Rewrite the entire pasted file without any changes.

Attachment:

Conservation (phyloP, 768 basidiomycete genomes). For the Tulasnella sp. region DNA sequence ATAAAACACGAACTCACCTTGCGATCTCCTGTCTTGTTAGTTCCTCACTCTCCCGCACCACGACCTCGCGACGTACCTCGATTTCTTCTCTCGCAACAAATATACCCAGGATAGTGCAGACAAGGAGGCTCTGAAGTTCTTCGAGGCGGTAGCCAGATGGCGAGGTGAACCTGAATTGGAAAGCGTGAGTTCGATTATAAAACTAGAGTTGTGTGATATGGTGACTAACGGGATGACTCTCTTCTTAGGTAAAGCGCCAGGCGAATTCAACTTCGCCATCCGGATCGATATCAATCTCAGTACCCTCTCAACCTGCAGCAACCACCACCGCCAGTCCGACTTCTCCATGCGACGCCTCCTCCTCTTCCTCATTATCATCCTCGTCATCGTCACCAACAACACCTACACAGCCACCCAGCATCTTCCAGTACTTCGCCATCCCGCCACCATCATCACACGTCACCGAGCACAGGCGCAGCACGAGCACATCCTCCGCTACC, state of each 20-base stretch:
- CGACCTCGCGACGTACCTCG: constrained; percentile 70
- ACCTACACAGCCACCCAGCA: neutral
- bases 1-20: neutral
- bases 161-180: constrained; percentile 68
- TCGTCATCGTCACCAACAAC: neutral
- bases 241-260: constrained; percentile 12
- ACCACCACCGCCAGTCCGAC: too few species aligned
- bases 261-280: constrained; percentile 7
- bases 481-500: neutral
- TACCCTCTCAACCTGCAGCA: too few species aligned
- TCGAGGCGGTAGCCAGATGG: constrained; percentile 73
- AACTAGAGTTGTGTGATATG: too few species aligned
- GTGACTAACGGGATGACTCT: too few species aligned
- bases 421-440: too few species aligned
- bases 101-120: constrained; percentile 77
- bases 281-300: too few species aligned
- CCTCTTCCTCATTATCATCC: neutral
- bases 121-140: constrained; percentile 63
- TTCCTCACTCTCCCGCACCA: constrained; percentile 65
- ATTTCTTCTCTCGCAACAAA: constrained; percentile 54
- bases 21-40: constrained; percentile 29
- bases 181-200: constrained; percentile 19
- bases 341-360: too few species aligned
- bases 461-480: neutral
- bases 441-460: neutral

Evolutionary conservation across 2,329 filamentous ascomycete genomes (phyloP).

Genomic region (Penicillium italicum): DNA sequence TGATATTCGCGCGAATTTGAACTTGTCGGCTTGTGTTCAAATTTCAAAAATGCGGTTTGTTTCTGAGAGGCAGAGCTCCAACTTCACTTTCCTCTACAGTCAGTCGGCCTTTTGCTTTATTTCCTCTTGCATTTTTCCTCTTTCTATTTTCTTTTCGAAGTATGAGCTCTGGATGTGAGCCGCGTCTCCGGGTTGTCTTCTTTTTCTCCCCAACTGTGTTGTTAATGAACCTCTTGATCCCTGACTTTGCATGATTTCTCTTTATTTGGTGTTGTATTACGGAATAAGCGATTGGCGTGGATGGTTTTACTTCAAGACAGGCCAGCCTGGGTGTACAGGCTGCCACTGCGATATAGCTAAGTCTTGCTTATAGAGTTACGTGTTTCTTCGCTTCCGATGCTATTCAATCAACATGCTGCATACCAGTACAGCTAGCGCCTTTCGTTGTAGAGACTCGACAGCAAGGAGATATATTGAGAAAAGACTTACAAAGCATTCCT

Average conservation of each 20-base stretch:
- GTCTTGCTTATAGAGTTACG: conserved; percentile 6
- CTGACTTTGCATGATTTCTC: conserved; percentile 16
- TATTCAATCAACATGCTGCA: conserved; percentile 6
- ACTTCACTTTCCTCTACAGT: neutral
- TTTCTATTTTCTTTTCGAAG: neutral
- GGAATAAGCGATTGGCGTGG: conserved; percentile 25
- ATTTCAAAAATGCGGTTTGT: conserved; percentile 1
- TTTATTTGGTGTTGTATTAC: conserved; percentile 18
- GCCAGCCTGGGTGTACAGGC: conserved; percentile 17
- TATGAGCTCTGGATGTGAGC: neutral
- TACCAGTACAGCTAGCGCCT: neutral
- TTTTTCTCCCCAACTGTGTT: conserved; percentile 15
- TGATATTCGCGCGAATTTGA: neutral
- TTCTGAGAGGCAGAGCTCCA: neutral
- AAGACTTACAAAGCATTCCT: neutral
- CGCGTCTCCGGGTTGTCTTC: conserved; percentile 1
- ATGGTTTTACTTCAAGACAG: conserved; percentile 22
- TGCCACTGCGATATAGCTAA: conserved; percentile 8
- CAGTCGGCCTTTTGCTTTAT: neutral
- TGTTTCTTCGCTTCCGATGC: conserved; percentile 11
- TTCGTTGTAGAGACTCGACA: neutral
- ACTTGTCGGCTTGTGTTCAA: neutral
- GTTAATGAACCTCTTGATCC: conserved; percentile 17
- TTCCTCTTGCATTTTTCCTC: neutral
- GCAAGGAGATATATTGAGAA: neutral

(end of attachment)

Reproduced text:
Conservation (phyloP, 768 basidiomycete genomes). For the Tulasnella sp. region DNA sequence ATAAAACACGAACTCACCTTGCGATCTCCTGTCTTGTTAGTTCCTCACTCTCCCGCACCACGACCTCGCGACGTACCTCGATTTCTTCTCTCGCAACAAATATACCCAGGATAGTGCAGACAAGGAGGCTCTGAAGTTCTTCGAGGCGGTAGCCAGATGGCGAGGTGAACCTGAATTGGAAAGCGTGAGTTCGATTATAAAACTAGAGTTGTGTGATATGGTGACTAACGGGATGACTCTCTTCTTAGGTAAAGCGCCAGGCGAATTCAACTTCGCCATCCGGATCGATATCAATCTCAGTACCCTCTCAACCTGCAGCAACCACCACCGCCAGTCCGACTTCTCCATGCGACGCCTCCTCCTCTTCCTCATTATCATCCTCGTCATCGTCACCAACAACACCTACACAGCCACCCAGCATCTTCCAGTACTTCGCCATCCCGCCACCATCATCACACGTCACCGAGCACAGGCGCAGCACGAGCACATCCTCCGCTACC, state of each 20-base stretch:
- CGACCTCGCGACGTACCTCG: constrained; percentile 70
- ACCTACACAGCCACCCAGCA: neutral
- bases 1-20: neutral
- bases 161-180: constrained; percentile 68
- TCGTCATCGTCACCAACAAC: neutral
- bases 241-260: constrained; percentile 12
- ACCACCACCGCCAGTCCGAC: too few species aligned
- bases 261-280: constrained; percentile 7
- bases 481-500: neutral
- TACCCTCTCAACCTGCAGCA: too few species aligned
- TCGAGGCGGTAGCCAGATGG: constrained; percentile 73
- AACTAGAGTTGTGTGATATG: too few species aligned
- GTGACTAACGGGATGACTCT: too few species aligned
- bases 421-440: too few species aligned
- bases 101-120: constrained; percentile 77
- bases 281-300: too few species aligned
- CCTCTTCCTCATTATCATCC: neutral
- bases 121-140: constrained; percentile 63
- TTCCTCACTCTCCCGCACCA: constrained; percentile 65
- ATTTCTTCTCTCGCAACAAA: constrained; percentile 54
- bases 21-40: constrained; percentile 29
- bases 181-200: constrained; percentile 19
- bases 341-360: too few species aligned
- bases 461-480: neutral
- bases 441-460: neutral

Evolutionary conservation across 2,329 filamentous ascomycete genomes (phyloP).

Genomic region (Penicillium italicum): DNA sequence TGATATTCGCGCGAATTTGAACTTGTCGGCTTGTGTTCAAATTTCAAAAATGCGGTTTGTTTCTGAGAGGCAGAGCTCCAACTTCACTTTCCTCTACAGTCAGTCGGCCTTTTGCTTTATTTCCTCTTGCATTTTTCCTCTTTCTATTTTCTTTTCGAAGTATGAGCTCTGGATGTGAGCCGCGTCTCCGGGTTGTCTTCTTTTTCTCCCCAACTGTGTTGTTAATGAACCTCTTGATCCCTGACTTTGCATGATTTCTCTTTATTTGGTGTTGTATTACGGAATAAGCGATTGGCGTGGATGGTTTTACTTCAAGACAGGCCAGCCTGGGTGTACAGGCTGCCACTGCGATATAGCTAAGTCTTGCTTATAGAGTTACGTGTTTCTTCGCTTCCGATGCTATTCAATCAACATGCTGCATACCAGTACAGCTAGCGCCTTTCGTTGTAGAGACTCGACAGCAAGGAGATATATTGAGAAAAGACTTACAAAGCATTCCT

Average conservation of each 20-base stretch:
- GTCTTGCTTATAGAGTTACG: conserved; percentile 6
- CTGACTTTGCATGATTTCTC: conserved; percentile 16
- TATTCAATCAACATGCTGCA: conserved; percentile 6
- ACTTCACTTTCCTCTACAGT: neutral
- TTTCTATTTTCTTTTCGAAG: neutral
- GGAATAAGCGATTGGCGTGG: conserved; percentile 25
- ATTTCAAAAATGCGGTTTGT: conserved; percentile 1
- TTTATTTGGTGTTGTATTAC: conserved; percentile 18
- GCCAGCCTGGGTGTACAGGC: conserved; percentile 17
- TATGAGCTCTGGATGTGAGC: neutral
- TACCAGTACAGCTAGCGCCT: neutral
- TTTTTCTCCCCAACTGTGTT: conserved; percentile 15
- TGATATTCGCGCGAATTTGA: neutral
- TTCTGAGAGGCAGAGCTCCA: neutral
- AAGACTTACAAAGCATTCCT: neutral
- CGCGTCTCCGGGTTGTCTTC: conserved; percentile 1
- ATGGTTTTACTTCAAGACAG: conserved; percentile 22
- TGCCACTGCGATATAGCTAA: conserved; percentile 8
- CAGTCGGCCTTTTGCTTTAT: neutral
- TGTTTCTTCGCTTCCGATGC: conserved; percentile 11
- TTCGTTGTAGAGACTCGACA: neutral
- ACTTGTCGGCTTGTGTTCAA: neutral
- GTTAATGAACCTCTTGATCC: conserved; percentile 17
- TTCCTCTTGCATTTTTCCTC: neutral
- GCAAGGAGATATATTGAGAA: neutral